The fact that the Chinese reacted so strongly against that test, did that give the United States some encouragement?
I have consistently called that blast “a precipitating event.” I believe that the Chinese reaction is part of it. I think the reaction of President Bush is part of it. Although the South Korean reaction seemed to be muted, I was in South Korea several weeks ago, and beneath the surface there is a much greater reaction there than has yet been manifested. And the North Koreans have reacted in a different way than might have been expected. It’s caused everybody to stand back and recalibrate what that country’s requirements are. I’m not trying to say there was anything good about the nuclear blast, because I don’t believe there was. But it has led surprisingly to a new rash of moves in the diplomatic field which hold the promise of making, for the first time, some real progress toward improved U.S.-North Korean relations. Having said that, there are lots of complications. There are lots of issues that need to be ironed out. There are lots of issues that have to be addressed. So we’re a long way from home. But the negotiations and what led to them, in Berlin and in Beijing, are a good first step and the first positive step that we’ve seen in a very long time.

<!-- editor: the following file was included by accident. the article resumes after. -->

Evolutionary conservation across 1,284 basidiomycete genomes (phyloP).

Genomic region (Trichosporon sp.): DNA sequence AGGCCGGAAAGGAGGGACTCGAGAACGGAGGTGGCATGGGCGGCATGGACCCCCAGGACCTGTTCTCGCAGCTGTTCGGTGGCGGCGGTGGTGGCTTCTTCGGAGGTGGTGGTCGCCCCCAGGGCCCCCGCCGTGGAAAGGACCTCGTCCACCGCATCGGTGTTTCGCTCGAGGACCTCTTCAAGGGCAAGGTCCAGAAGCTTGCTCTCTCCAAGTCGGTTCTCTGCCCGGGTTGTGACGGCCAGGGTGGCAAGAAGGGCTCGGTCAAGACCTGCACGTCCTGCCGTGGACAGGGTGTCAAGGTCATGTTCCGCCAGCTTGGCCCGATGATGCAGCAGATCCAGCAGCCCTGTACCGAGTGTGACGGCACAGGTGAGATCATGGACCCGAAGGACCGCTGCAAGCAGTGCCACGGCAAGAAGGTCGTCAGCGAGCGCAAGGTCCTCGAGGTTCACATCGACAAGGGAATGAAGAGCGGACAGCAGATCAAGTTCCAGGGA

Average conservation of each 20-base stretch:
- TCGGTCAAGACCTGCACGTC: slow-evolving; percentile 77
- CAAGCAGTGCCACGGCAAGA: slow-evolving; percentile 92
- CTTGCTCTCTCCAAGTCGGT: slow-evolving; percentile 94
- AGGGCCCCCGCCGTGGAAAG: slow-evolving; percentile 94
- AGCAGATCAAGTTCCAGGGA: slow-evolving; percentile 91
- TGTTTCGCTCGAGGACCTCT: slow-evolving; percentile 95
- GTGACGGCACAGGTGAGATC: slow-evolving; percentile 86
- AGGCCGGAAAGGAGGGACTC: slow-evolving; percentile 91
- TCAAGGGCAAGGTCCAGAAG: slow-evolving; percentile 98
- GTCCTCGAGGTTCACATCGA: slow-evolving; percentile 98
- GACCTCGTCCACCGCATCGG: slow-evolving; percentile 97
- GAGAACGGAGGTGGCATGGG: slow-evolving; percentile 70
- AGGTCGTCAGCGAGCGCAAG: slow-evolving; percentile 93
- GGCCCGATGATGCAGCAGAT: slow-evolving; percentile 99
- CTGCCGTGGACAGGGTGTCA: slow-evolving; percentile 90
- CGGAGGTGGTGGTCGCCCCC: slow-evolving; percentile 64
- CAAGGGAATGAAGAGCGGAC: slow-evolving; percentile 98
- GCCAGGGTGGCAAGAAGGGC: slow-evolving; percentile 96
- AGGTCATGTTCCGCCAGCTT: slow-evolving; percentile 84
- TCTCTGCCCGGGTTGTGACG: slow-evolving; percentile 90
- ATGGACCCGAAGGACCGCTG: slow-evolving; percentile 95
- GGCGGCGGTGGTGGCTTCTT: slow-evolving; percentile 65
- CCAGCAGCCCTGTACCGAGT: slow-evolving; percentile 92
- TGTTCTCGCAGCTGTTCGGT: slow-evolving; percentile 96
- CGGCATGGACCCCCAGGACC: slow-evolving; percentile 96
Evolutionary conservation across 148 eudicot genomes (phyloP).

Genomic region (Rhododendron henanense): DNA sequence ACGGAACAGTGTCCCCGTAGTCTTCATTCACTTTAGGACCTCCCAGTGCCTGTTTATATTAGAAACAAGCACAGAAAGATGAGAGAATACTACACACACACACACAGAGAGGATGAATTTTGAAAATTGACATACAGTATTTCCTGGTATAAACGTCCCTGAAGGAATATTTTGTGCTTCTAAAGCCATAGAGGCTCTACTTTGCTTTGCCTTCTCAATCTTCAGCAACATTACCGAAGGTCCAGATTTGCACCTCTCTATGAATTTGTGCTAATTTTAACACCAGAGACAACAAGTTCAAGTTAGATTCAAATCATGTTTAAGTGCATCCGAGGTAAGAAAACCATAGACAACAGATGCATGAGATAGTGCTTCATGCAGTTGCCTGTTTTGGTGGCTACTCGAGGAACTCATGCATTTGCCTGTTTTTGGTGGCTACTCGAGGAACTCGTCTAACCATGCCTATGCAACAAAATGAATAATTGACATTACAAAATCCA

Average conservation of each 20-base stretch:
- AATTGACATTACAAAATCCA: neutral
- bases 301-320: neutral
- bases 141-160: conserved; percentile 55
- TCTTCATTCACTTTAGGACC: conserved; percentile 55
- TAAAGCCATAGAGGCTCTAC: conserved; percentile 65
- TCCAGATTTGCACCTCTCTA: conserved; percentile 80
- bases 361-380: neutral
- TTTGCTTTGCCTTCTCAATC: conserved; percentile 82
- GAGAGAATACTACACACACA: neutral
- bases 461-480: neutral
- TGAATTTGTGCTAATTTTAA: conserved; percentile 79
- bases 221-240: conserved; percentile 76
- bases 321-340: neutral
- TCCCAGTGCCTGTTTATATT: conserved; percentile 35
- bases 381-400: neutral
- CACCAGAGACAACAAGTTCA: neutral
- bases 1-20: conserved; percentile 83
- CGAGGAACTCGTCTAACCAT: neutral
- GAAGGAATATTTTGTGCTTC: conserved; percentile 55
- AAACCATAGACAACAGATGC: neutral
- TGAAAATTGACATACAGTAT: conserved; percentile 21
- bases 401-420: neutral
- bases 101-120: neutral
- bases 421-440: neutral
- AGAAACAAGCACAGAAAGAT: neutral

Can you see embassies being set up in the capitals and a peace treaty maybe ending the Korean War?
North Koreans have consistently shown almost no interest in embassies being set up in the two capitals. They were offered that during the Clinton administration and they basically turned it down. They already have a mission in New York at the United Nations. I don’t believe they want American diplomats in Pyongyang.
As to the peace treaty, my own interpretation is that they are mildly interested in a peace treaty. But the belief of some people in the State Department that they would give a lot of other things because the peace treaty is very important to them I think is incorrect. I don’t think it’s that important to them. I think they realize that without an actual improvement in relations with the United States, a peace treaty is not going to mean very much.